This post is an advertorial written by an organization that serves the museum field. The views, opinions, and positions expressed by the authors and those providing comments are theirs alone and do not necessarily reflect the views, opinions, or positions of AAM or its employees.
At Art Bridges Foundation, we pride ourselves on making great American art accessible to museums across the country.
Your museum could be big or small. Near a metropolitan hub or in a small town. Art Bridges is here to get outstanding works of American art out of storage and into your community.
With a growing network of over 220 museums of all sizes and locations, Art Bridges provides financial and strategic support for traveling exhibitions, loans from the Art Bridges Collection and other institutions, and programs designed to educate, inspire, and deepen engagement with local audiences.Skip over related stories to continue reading article
The Art Bridges Collection represents an expanding vision of American art from the nineteenth century to present day and encompasses multiple media and voices, including works from artists like Henry Ossawa Tanner, Barkley L. Hendricks, Cindy Sherman, Elizabeth Catlett, Kay WalkingStick, Ana Mendieta, and Mark Bradford, among others.
Our collection continues to grow, bringing in new artists and outstanding art.
Check out these works by Martin Wong, Helen Torr, George Morrison, Grace Hartigan, and Joan Mitchell, which are currently available for loan!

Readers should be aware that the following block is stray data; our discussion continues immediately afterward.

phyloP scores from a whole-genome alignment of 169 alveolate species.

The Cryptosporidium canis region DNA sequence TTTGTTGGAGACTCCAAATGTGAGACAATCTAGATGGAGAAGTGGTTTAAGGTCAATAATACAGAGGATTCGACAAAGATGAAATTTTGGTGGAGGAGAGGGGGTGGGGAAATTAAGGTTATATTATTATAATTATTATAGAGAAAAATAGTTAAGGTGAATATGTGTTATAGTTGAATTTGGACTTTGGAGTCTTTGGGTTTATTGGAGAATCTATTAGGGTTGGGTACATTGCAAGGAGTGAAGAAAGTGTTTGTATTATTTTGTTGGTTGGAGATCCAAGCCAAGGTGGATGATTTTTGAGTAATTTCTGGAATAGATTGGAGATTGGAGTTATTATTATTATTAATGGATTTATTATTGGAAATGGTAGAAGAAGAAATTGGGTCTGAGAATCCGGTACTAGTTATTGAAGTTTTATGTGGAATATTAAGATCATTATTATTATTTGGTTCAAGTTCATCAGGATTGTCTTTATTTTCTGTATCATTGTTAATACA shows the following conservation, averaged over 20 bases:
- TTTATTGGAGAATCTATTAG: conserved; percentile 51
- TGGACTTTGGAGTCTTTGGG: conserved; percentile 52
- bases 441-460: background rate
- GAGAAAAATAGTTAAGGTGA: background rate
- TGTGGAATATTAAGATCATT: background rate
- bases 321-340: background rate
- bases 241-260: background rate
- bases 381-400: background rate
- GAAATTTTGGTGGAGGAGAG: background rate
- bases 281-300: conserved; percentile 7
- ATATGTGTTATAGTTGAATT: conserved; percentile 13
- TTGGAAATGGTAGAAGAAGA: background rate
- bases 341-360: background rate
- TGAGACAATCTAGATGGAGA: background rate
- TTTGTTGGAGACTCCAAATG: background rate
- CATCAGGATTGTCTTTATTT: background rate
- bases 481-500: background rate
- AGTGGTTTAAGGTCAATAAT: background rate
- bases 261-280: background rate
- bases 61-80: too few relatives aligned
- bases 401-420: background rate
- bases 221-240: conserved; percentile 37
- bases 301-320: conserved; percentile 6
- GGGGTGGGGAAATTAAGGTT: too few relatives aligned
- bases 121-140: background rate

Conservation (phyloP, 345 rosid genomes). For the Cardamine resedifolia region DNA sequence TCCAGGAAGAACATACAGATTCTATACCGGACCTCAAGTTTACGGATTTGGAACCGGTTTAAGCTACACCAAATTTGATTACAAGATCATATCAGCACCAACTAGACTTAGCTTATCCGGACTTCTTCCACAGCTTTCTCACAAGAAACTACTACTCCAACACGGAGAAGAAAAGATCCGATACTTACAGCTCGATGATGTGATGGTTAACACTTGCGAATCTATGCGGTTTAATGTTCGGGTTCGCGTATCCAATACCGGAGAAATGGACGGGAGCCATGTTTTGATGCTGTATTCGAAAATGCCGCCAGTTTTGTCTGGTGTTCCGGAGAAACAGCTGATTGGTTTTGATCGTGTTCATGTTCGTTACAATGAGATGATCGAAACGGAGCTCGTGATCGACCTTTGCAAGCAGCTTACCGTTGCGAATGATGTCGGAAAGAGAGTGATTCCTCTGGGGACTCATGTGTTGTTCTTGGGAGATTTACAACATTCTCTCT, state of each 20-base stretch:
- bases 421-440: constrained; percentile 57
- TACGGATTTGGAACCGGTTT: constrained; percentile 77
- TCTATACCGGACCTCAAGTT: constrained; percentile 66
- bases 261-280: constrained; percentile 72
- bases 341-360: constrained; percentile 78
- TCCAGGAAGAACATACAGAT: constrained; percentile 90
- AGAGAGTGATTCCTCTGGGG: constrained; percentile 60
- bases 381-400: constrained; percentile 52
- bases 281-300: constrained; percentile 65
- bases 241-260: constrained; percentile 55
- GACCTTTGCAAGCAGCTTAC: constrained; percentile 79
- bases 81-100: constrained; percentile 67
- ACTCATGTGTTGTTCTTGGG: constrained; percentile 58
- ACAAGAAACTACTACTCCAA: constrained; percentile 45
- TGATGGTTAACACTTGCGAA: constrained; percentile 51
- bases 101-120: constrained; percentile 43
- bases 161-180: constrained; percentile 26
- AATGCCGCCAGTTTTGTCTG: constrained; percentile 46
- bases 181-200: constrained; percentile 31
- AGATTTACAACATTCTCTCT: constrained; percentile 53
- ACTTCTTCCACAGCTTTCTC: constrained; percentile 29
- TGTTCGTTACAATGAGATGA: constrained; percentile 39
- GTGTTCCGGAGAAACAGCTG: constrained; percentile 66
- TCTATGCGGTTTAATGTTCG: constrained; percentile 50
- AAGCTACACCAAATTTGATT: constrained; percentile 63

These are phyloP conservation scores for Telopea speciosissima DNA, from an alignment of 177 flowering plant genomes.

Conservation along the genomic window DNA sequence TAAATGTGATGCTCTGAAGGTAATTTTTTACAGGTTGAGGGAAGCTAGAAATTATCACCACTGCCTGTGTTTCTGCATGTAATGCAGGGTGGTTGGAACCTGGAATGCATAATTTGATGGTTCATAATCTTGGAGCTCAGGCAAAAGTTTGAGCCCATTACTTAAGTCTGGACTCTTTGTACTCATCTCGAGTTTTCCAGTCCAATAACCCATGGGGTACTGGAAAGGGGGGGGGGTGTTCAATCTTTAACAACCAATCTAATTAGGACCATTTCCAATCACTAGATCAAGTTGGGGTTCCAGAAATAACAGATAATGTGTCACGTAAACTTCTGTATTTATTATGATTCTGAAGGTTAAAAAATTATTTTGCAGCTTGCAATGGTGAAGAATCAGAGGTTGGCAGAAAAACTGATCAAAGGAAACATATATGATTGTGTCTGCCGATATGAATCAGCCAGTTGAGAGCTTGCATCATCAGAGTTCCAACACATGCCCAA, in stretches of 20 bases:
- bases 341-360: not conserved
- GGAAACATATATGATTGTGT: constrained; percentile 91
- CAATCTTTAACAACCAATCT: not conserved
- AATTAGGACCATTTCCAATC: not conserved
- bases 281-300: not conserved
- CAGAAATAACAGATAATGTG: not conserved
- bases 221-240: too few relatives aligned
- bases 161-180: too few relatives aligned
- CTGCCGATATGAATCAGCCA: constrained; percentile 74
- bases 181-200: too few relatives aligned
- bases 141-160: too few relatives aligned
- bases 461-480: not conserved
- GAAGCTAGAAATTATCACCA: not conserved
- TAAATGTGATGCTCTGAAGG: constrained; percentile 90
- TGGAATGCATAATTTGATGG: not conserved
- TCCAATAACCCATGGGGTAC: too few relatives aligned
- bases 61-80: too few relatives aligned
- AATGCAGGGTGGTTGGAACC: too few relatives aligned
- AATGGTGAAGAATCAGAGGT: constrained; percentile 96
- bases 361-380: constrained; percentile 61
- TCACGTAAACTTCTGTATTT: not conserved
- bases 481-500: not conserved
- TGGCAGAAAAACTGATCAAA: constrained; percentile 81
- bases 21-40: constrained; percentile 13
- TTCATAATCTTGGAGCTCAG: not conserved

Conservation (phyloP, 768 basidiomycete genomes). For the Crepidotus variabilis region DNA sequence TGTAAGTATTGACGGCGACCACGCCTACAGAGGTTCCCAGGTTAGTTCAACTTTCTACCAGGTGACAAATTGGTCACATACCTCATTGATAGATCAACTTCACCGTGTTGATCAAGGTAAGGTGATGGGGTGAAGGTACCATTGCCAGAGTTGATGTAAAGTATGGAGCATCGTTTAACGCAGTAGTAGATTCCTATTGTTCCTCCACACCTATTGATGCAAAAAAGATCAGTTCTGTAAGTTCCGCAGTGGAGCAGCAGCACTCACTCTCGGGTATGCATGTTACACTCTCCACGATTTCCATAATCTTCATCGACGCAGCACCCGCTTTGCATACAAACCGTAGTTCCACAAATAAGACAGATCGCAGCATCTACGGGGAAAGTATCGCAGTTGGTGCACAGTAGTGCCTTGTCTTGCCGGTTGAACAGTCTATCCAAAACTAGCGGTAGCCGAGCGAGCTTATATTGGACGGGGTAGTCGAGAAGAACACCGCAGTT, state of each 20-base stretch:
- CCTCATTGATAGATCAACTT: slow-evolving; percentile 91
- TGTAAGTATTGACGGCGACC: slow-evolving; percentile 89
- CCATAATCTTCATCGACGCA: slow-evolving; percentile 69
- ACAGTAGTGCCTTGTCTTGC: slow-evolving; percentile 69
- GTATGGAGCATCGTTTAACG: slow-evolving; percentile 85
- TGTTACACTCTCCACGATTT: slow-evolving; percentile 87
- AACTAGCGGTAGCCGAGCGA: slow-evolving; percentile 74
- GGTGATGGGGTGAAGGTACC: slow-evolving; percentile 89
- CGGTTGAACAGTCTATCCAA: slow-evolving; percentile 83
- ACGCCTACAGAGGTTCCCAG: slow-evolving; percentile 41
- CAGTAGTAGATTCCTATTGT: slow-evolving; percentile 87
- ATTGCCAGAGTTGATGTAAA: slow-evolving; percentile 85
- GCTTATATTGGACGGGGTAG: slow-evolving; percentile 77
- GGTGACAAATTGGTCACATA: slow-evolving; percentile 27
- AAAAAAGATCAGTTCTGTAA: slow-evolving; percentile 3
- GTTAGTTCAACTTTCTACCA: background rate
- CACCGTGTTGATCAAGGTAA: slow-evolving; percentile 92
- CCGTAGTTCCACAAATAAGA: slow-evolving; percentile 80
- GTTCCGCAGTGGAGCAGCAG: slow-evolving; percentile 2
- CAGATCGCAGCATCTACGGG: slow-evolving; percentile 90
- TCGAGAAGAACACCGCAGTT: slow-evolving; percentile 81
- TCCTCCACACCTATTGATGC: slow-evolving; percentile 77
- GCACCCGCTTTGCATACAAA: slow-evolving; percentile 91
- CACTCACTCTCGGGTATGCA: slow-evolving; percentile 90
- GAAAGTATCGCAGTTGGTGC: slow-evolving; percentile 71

Painted while living in New York’s Lower East Side, Persuit (El Que Gane Pierde – He Who Wins Looses) reflects the artist’s affinity for the real and the imagined. Aged brick buildings and maps of the night sky often occupy Wong’s nocturnes. Obsessive detail of chain-link gates and illuminated windows meet sidewalk drama. A runaway figure darts to the street corner while looking back at their surroundings. A faux wood frame encases the scene, frozen in place by a night sky of charted stars.
Wong remarked, “Basically I am a Chinese landscape painter. If you look at the Chinese landscapes in the museum, they have writing in the sky. They write a poem in the sky and so do I.”
Joined by constellations in the sky, Wong’s landscapes exist as memories of a distant time and place. Let your visitors appreciate the beauty and power of his work, courtesy of Art Bridges.
Self-Portrait is one of three known self-portraits by painter Helen Torr. Of the three, the present work was the only one left undated. Painted in shades of green and blue, the artist’s face emotes a sense of subtle vulnerability. She stares directly at the viewer, emerging from a dark abstracted background.
Torr produced creative works such as paintings, charcoal drawings, and mixed media collage, beginning in the early 1900s. Her production ceased after the death of her husband and fellow artist Arthur Dove in 1946. And yet, through it all, Torr, Dove, and their friend Georgia O’Keeffe helped create what we think of as American Modernism, and we see that in Self-Portrait.